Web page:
Muscle Soreness

By Chris L. Wells, PhD, PT, CCS, ATC

I had a wonderful time at the NKF U.S. Transplant Games this year in Madison, WI, watching everyone compete and celebrate. As the days passed, more and more athletes came to me with complaints of muscle soreness. Some athletes admitted that they did not prepare for their events and others completed a pretty sound training program. This soreness is not considered a muscle injury; that is referred to as a strain. It is important to remember we must create a certain level of muscle breakdown and soreness to rebuild stronger muscles. So why were the athletes experiencing this muscle soreness, and what should they do about it next time?

There are many factors that are believed to contribute to muscle soreness. It is believed that minute muscle tears occur during activities that exceed the individual's normal muscle function. This means that the muscles are generating more force than usual, moving beyond the normal range of motion or moving the body in an unfamiliar manner. Muscle tightness and imbalance in strength between opposing muscles can also contribute to this soreness.

These minute muscle tears cause several things to occur at the muscle level that leads to the soreness that is felt. First, there is a release of enzymes from the injured muscle cells and retention of fluid within the muscle. This leads to muscle spasm, acute inflammation and changes in how the muscle regulates calcium. Calcium plays a very important role in the muscle's ability to contract and generate a force. With muscle soreness there is a delay in the cells ability to reabsorb calcium which causes muscle stiffness, spasms, and soreness. Besides the minute injury to the muscle cells there is also injury and inflammation from the connective tissue that is around the muscle cells.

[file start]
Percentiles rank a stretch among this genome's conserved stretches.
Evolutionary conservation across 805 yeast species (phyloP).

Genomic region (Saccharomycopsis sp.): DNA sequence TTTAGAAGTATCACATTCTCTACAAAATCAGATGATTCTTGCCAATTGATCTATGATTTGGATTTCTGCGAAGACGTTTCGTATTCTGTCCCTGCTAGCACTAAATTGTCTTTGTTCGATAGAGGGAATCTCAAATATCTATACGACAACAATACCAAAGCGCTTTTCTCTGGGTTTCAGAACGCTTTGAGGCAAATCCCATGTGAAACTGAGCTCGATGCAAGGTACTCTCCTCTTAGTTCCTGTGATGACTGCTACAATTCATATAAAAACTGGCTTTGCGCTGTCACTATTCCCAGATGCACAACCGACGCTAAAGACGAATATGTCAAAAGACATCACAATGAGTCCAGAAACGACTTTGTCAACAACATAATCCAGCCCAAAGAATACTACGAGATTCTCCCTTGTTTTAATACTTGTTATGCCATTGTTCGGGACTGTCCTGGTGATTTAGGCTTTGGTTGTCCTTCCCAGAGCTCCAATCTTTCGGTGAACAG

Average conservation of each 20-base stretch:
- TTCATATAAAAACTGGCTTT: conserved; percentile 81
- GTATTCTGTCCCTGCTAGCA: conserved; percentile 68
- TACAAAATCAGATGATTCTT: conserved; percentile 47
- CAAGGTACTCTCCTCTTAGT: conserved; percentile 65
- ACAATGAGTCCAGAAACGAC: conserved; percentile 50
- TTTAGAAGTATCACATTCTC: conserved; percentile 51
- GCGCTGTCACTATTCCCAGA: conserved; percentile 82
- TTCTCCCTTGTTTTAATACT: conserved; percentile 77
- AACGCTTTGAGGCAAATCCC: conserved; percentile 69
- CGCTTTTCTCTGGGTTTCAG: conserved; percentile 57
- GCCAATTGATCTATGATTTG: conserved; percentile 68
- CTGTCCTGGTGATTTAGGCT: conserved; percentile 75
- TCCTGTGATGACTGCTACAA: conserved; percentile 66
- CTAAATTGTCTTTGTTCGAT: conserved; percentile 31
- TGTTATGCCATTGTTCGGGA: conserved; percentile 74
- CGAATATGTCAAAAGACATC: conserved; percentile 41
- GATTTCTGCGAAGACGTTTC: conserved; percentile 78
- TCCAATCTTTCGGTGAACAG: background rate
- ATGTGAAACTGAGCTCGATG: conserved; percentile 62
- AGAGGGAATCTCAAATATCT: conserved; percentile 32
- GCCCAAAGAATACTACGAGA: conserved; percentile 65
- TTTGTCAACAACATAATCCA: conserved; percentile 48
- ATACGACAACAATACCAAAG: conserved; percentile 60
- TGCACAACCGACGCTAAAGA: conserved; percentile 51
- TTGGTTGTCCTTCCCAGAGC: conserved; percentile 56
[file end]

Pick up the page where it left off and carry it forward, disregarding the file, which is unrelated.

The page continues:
What can be done to assist in the recovery? Prevention is the key to minimizing symptoms. Participation in a well-rounded exercise program that includes flexibility, muscle strengthening and endurance, and aerobic exercises is important. Our body is adaptable so it is also important to incorporate activity specific exercises. For example, if I would like to play recreational badminton, it would be important for me to practice the various skills included in the game as well as playing at competition level.

Once the activity is complete it is important to continue moving. Right after the activity it is advised for you to continue to exercise at a very low intensity. This could be a slow walk or cycling for about 10 minutes. This will allow the blood flow to continue to be elevated in the exercising muscles, which will encourage the removal of waste products produced by the muscle as well as the delivery of oxygen and other nutrients for repair and recovery. Muscle stiffness will reappear for a few days if you do not continue to exercise. Resting on the sofa will not help; it would be better to get up and be active for at least 10 minutes, enough to increase your body temperature and circulation to the muscles until the soreness is gone.

In addition to these recovery exercises, gently stretch the overused muscles. It is recommended to place the muscle in a stretch, ensuring the position is not painful, and holding for at least 30 seconds; repeat each stretch two to three times.

Finally, after your activity, recovery exercise and stretching you may achieve some additional comfort from applying an ice pack for 10 to 20 minutes. Ice application is believed to reduce swelling and inflammation and increase blood flow to the tissue underneath the ice pack.

I encourage you all to follow a training regimen while preparing for any physical activity and for life in general. Eat well, get plenty of rest, exercise at least three days a week, find time to play and enjoy yourself.